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AAA study sheds light on AEB systems

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【Summary】The study found that AEB systems are designed to work differently, though that may not be apparent to consumers.

Mia    Aug 26, 2016 10:25 AM PT
AAA study sheds light on AEB systems

Automatic emergency braking systems, or AEB, will be installed in 99% of all new passenger vehicles by 2022. Toyota has promised to have it on all of its vehicles by 2017, and many vehicles already have the sensors and technology in place. But that doesn't mean every system on every vehicle works exactly the same way. That's why AAA put five 2016 vehicles to the AEB test in 70 trials. (No vehicles were harmed in the tests; they crashed—or didn't—into a blow-up Prius-looking "soft car.")

The study found that AEB systems are designed to work differently, though that may not be apparent to consumers. Some systems are designed to bring the car to a complete stop when a possible collision is detected. Other systems are designed to slow the car down, leaving the final actions to avoid the collision up to the human driver.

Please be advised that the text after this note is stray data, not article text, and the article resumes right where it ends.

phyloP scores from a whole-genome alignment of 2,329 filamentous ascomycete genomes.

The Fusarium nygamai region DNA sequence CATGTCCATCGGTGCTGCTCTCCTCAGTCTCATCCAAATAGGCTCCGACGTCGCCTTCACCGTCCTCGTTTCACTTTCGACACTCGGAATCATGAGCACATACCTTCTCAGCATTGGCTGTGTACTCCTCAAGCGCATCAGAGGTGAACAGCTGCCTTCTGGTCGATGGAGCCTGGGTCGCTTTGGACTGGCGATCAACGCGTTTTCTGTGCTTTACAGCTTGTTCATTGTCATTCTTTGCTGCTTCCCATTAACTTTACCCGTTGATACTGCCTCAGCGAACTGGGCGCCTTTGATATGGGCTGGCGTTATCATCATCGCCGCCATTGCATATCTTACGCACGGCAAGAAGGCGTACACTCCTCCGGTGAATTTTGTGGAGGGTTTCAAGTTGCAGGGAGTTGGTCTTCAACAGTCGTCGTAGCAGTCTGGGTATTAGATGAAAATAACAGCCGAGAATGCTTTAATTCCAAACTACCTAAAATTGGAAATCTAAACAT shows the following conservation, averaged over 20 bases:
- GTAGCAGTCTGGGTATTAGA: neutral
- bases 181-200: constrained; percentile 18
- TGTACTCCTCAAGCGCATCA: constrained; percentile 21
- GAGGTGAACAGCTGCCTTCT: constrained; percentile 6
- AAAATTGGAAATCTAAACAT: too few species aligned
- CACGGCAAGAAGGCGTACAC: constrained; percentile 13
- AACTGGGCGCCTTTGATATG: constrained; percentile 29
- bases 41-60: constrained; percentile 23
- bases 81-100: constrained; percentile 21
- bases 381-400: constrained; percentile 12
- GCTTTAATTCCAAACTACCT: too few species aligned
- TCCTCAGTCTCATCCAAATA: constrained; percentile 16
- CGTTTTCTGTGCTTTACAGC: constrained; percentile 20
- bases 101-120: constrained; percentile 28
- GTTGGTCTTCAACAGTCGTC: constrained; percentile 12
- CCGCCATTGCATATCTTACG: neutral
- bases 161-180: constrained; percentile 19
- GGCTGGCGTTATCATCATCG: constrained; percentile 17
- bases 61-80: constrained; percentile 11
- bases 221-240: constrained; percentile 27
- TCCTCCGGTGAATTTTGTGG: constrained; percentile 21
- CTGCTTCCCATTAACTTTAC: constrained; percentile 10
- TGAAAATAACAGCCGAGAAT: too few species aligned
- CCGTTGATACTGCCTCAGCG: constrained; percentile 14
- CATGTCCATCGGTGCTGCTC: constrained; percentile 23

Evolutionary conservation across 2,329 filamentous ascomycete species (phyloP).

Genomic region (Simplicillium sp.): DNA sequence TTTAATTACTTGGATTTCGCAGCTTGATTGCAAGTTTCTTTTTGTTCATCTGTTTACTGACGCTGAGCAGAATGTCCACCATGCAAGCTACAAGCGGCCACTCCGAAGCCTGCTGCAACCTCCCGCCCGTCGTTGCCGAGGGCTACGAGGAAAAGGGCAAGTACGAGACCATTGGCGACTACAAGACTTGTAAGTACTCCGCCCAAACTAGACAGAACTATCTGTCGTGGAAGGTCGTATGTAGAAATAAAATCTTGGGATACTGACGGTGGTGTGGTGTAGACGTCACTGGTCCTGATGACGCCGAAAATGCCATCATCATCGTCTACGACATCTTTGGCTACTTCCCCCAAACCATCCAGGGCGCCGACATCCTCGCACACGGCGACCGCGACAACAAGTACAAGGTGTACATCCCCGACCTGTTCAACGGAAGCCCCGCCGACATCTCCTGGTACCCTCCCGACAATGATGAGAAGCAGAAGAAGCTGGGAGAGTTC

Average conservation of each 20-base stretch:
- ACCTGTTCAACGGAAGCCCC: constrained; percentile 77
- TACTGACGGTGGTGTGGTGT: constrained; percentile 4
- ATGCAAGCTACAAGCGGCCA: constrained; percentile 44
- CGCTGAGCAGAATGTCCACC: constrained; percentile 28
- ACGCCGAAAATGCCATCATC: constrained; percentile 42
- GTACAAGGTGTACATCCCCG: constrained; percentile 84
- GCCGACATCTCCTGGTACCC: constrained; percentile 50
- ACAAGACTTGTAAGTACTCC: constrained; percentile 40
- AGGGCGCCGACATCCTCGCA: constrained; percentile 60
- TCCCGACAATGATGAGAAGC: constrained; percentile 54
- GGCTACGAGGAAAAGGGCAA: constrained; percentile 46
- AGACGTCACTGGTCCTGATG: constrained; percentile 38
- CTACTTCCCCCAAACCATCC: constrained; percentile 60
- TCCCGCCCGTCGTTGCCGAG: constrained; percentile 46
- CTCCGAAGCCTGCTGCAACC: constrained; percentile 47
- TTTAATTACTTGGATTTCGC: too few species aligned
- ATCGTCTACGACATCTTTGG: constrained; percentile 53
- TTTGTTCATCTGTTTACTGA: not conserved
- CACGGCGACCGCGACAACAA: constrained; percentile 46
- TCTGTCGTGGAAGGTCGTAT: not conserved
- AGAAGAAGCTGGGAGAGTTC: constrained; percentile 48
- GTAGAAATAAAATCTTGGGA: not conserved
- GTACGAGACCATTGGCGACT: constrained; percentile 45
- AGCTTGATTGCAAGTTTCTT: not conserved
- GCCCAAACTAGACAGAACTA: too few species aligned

Not surprisingly, systems that can stop the car completely reduced vehicle speeds by 79%, while those meant to slow the car down reduced speed by 40%. But testers were surprised to find that in collision tests under 30 mph, even those systems meant to just lessen the crash rather than avoiding it did indeed avoid the crash altogether a third of the time.

When going a bit faster, up to 45 mph, the systems that are meant to prevent crashes reduced speed by 74% but only avoided the collision in 40% of tests. And systems that merely scrub speed could only scrub about 9% at these higher speeds. AAA admitted in its press release that the test cars were "pushed beyond stated system limitations and proposed federal requirements," but 45 mph seems to be a common speed for arterial neighborhood streets.

Whether the system slows the car all the way to a stop or just helps out by reducing speed, AEB is intended to prevent rear-end crashes, which account for 2,000 deaths and more than half a million injuries annually, according to the NHTSA. At 30 mph, the benchmark speed the systems were designed to meet, "a speed reduction of just 10 mph can reduce the energy of the impact by more than 50%," said Megan McKernan, of the Automobile Club of Southern California's Automotive Research Center, which partnered with AAA for the tests.

AEB technology is available on more than half of new cars being sold already, and 9% of US drivers already have AEB in their vehicles, according to a AAA survey, even though the median package price that includes the technology is $2,775. And as with nearly all driver assist technology, people who've experienced AEB in action are more likely to trust it than those who haven't (71% versus 41%).

resource from: techcrunch

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